Monday, June 5, 2017

The Sanding Arsenal

My Dad always said that "tools are half the job".  When it comes to sanding, that is for sure the truth.
If you use sandpaper that is too fine or a sander that is too small, it will take you forever to do a big job.

Efficient sanding usually involves starting with a coarse grit paper to remove the bulk of the material and then working toward finer grits to get rid of the deep scratches made by the coarse grits and leave you with a smoother finished surface.

Velcro, Softie Glue On, Hard Glue On, and Bolt On
 Here are the sanding pads we use on the 8" variable speed polisher/sander. 
Stick On (velcro) and Glue On Discs
The Velcro pad (yellow) is easy but the paper is expensive and not readily available.  The Glue On (white) is great for whatever sandpaper is locally available but 60 grit is usually coarsest available.  Sandpaper is stuck to the Glue On pads with 3M Spray Adhesive.  The Smoothie (blue) is a Glue On but is soft and normally used for surfboard finishing because it conforms better to curved surfaces.  

The last one is a Bolt On which is used with coarse resin impregnated discs for aggressive sanding.  It uses 7" hard discs that are available from the hardware stores here.  They are available in 20 and 36 grit.

Polisher, Mouse, and Dremel
The grinder on the left is an 8" cheap Chinese tool.  It is my 3rd one.  The first one died from lack of grease.  The 2nd one dies because water killed the electronic speed controller, and this 3rd one is a plain vanilla cheapest one available and has been the best.  Always disassemble and re-grease even a brand new Chinese angle polisher. 

The middle sander is a Black and Decker Mouse.  It is a vibrating sander and takes Velcro backed sandpaper which is not always available so I use 5" or 6" Velcro orbital sanding disks and trim them to size.

The last sander is a Dremel.  This is great for preparing and repairing gouges and cracks but not very useful for finish sanding.

Adapt SAE to Metric
When working in a metric country (most of the world), the spindle size is 14mm whereas the US size it 5/8-11.  If you need to buy a pad anywhere except the US, it probably won't fit.  That is why I bought this adapter on ebay.  Now I can use any attachment from anywhere in the world, on my 5/8 thread polisher.

Finally, hand sanding is how you want to finish most surfaces.  Foam blocks do a good job but if you are confined to small spaces, cutting up rubber squeegees may be the best bet.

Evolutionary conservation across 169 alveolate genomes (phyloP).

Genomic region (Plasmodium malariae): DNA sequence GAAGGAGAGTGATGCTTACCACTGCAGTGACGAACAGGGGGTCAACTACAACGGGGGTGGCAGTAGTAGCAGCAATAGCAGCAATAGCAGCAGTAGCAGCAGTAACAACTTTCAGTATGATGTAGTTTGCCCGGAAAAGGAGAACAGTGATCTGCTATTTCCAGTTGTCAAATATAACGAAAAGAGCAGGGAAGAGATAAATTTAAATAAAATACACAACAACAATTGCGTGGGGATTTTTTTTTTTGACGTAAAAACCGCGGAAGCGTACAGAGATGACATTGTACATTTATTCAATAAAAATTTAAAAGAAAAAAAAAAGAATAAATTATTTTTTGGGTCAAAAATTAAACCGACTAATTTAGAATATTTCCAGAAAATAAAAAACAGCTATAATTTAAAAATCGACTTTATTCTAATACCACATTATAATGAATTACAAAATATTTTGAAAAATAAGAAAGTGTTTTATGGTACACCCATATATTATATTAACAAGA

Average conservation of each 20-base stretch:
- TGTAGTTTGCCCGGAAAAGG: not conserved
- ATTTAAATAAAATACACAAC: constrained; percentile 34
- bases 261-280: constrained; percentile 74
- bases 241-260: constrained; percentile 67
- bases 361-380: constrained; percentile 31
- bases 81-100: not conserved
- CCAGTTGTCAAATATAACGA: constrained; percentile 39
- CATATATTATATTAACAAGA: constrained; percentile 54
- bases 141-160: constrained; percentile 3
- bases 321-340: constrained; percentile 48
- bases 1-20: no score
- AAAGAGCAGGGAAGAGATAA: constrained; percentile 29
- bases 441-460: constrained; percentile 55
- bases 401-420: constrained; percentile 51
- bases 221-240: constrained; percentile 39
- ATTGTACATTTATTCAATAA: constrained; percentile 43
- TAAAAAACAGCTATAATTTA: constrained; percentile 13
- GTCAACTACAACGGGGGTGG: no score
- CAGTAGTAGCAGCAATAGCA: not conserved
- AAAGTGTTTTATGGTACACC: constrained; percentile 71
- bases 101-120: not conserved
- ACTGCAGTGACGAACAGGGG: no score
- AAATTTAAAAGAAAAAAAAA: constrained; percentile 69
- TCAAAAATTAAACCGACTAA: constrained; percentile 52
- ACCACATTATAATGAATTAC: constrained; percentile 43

Saturday, May 13, 2017

A job we never wanted to do.

Initial Sanding to the Yellow Primer
For almost the past 2 months we have been sanding the antifouling paint off the hulls.  It has been the most miserable and dirty job we have ever done.  The paint was thick and hard but we couldn't be too aggressive and sand through to the epoxy hull and damage it.  A yellow primer was used in Grenada and now, when we were sanding, that primer coat was our indication that we were almost through the paint.

Wet Sanding to the Yellow Primer

20 Grit Sanding Disc got dull way too quickly


The Tyvek Taliban
We went through a stack of Tyvek Suits, hundreds of sanding discs, and hundreds of sheets of sandpaper.  The dirt under the boat turned blue from the river of paint slurry that the drained off the hulls.

There was even Blue under the Yellow
Blue Slurry Sludge
Most of the hull was easily accessible and you could usually sit on something.  Down lower, you were sitting on boards on the ground but the worst position was sanding the very bottom.  The sander was usually overhead and the slurry was spraying off the disc at Booker and draining onto my head.  The face shield helped but would get so dirty, it was impossible to tell if I was approaching the yellow layer.
All Sanded and Ready for Paint

I remember applying every layer of antifouling paint over the past 10 years.  Over the past 2 months, I got to see every one of those layers again. 
Never again will I let the paint build up this thick.

Spray Painting the Epoxy Primer (Jotun 87)

Tuesday, May 9, 2017

Out of the House

Mike and Pom